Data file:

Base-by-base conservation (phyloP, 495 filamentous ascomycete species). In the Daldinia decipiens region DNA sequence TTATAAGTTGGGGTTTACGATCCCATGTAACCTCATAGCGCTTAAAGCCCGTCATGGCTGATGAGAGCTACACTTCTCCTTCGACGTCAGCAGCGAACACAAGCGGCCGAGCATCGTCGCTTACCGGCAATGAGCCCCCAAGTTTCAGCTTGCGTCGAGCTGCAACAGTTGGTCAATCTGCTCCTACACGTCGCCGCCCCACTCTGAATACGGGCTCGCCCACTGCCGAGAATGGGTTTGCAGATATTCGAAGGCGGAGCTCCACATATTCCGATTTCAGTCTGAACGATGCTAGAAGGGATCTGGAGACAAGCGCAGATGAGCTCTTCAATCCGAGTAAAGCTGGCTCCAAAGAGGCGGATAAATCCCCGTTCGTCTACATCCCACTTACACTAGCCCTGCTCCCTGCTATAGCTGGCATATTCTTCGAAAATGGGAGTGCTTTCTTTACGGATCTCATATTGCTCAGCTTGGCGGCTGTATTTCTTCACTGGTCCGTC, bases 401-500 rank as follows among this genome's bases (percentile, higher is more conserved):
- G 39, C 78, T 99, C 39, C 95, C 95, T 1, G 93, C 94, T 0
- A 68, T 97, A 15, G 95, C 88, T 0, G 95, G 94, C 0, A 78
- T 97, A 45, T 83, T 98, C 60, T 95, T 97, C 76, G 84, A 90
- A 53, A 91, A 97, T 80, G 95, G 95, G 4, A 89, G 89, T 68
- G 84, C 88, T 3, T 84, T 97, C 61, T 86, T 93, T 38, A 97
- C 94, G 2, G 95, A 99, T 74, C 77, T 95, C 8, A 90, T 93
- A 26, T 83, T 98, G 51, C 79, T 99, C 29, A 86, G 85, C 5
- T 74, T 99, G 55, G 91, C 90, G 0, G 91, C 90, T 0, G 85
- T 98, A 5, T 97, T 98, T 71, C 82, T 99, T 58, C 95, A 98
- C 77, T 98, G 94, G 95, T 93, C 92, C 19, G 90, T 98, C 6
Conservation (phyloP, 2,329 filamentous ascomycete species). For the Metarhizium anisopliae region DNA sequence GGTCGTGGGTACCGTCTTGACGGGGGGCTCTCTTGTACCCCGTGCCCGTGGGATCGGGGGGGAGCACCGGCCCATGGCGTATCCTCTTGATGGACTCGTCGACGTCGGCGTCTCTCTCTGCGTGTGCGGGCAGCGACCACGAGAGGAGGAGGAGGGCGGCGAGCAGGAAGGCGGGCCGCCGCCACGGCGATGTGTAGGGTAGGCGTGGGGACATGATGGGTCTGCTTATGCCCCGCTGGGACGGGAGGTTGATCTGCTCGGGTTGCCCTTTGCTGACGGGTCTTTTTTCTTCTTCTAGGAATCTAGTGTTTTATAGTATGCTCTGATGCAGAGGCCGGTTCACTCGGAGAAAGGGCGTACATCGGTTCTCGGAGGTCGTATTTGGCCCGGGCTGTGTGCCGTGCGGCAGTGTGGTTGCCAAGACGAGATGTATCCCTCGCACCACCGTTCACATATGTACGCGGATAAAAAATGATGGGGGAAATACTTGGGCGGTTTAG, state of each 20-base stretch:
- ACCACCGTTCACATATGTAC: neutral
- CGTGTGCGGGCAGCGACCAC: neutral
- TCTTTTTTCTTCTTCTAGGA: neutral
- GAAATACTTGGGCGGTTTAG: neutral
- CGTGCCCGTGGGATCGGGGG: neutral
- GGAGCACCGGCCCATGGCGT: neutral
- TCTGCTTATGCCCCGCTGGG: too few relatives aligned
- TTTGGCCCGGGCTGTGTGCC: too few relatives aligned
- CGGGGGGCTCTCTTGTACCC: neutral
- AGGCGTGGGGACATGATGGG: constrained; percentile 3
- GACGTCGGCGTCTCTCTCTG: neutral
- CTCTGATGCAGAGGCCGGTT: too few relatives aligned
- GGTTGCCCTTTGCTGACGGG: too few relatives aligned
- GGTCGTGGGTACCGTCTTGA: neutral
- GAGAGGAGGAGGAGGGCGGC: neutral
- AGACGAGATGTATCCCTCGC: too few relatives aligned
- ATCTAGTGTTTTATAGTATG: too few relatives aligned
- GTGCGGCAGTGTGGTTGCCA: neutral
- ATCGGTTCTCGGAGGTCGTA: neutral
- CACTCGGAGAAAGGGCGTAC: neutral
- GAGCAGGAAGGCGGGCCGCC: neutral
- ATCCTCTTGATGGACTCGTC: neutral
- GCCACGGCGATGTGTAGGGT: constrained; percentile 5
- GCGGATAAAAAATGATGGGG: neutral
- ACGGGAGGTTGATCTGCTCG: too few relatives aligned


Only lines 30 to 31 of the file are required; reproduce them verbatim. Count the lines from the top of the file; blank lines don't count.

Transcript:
- GTGCGGCAGTGTGGTTGCCA: neutral
- ATCGGTTCTCGGAGGTCGTA: neutral